In September of 2013, Francis Breedon organized a Round Table discussion at the Money Macro Finance Conference held at Queen Mary College London. The session included myself, Chris Giles of the Financial Times and David Miles of the Monetary Policy Committee as speakers and Sushil Wadwhani as moderator. Our topic: the Bank of England's remit.Chris and David chose to speak about monetary policy and the role of the Monetary Policy Committee. I chose, instead, to focus on the task that faces the newly formed Bank of England's Financial Policy Committee. This post will focus on one of the points I made in my talk, the distinction between what I call institutional and systemic explanations of the 2008 financial crisis. My complete argument is published in a forthcoming paper "Financial Stability and the Role of the Financial Policy Committee", that will appear in The Manchester School.
Recent events have generated widespread consensus that the financial markets are not working as they should. But there is little agreement as to why. One explanation is that financial frictions can sometimes become more disruptive than usual and these frictions can be corrected by regulating financial institutions. An alternative explanation that I have promoted in my own work, is that financial markets do not allocate capital efficiently. The failure of financial markets occurs because people who will be born in the future cannot trade in current markets. I call this the absence of prenatal financial markets.
The financial frictions view leads to an institutional explanation for financial crises. The absence of prenatal financial markets view leads to the systemic explanation. Quoting from my forthcoming paper...
Distinguishing the institutional from the systemic explanation of financial crises affects the way we respond. If the problem is institutional we should design regulations that help overcome the financial frictions that prevent our banks, insurance companies and pension funds from performing their appropriate roles as intermediaries. If the problem is systemic, the failure of institutions is a symptom and new regulations are analogous to putting an Elastoplast on a gunshot wound.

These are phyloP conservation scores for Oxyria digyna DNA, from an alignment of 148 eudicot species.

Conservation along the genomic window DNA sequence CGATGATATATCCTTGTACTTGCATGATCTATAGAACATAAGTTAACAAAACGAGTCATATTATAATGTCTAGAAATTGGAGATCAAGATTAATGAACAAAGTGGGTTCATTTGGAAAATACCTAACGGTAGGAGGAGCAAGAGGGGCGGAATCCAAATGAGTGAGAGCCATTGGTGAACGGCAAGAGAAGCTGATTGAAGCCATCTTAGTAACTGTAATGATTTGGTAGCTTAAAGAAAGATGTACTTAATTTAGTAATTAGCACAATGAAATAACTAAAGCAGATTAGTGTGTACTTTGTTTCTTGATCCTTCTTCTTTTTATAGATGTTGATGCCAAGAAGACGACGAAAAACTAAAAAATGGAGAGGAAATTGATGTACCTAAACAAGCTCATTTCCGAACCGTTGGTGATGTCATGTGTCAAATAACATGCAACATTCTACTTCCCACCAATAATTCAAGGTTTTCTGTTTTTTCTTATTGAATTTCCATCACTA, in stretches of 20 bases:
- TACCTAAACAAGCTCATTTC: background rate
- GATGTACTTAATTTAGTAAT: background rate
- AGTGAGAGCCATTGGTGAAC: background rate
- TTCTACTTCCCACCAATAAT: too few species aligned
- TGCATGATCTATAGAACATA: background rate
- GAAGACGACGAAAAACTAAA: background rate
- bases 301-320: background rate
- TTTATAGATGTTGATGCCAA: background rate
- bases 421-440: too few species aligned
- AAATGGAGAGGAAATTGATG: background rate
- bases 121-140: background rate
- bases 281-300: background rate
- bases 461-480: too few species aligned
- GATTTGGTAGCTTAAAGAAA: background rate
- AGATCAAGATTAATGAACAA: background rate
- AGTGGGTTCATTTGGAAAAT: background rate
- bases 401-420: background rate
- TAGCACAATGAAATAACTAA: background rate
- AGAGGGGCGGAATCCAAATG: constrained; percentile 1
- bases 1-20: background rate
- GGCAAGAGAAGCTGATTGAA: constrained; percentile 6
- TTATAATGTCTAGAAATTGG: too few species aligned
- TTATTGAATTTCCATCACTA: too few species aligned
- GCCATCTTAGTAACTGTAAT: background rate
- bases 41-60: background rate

The consensus amongst economists in the U.K. and the U.S. is that the 2008 financial crisis that led to the Great Recession was an institutional failure. The response has been the passage of the Financial Services Act in the U.K. and the Dodd‐Frank Act in the U.S.; legislation that is designed to regulate the financial services industry. I believe that the consensus is mistaken; the problem is not institutional; it is systemic.Let me be clear. I am not arguing that existing financial institutions were blameless. Nor am I arguing that the regulatory framework was effective. The crisis has taught us that the design of effective regulation matters: and it matters a lot. I agree wholeheartedly with Anat Admati and Martin Hellwig who argue forcefully that we need much higher capital requirements. Regulating existing institutions is necessary: but we can and should do much more. Quoting again from my forthcoming paper...
... If I am right, and the problem is systemic, regulating our existing institutions will not solve the problem [of preventing future financial crises]. It will lead to the creation of new institutions, shadow‐banks, shadow insurance companies and shadow pension funds; unregulated institutions that will be created to facilitate the trades that willing lenders and willing borrowers want to engage in. Dodd‐Frank and the Financial Services Act cannot prevent the next financial crisis any more than King Canute could prevent the movement of the tides.
...When the next financial crisis occurs, and it will occur, do not blame the members of the Financial Policy Committee. They are guard dogs without teeth. It’s time to move beyond empty rhetoric by giving to the FPC, the tools that will enable it to deliver what is requested of it. If we truly want financial stability; we must act to stabilise markets.If you want to read more, you will find a working paper version of the article here where I also explain what tools we should give to the FPC to maintain future financial stability.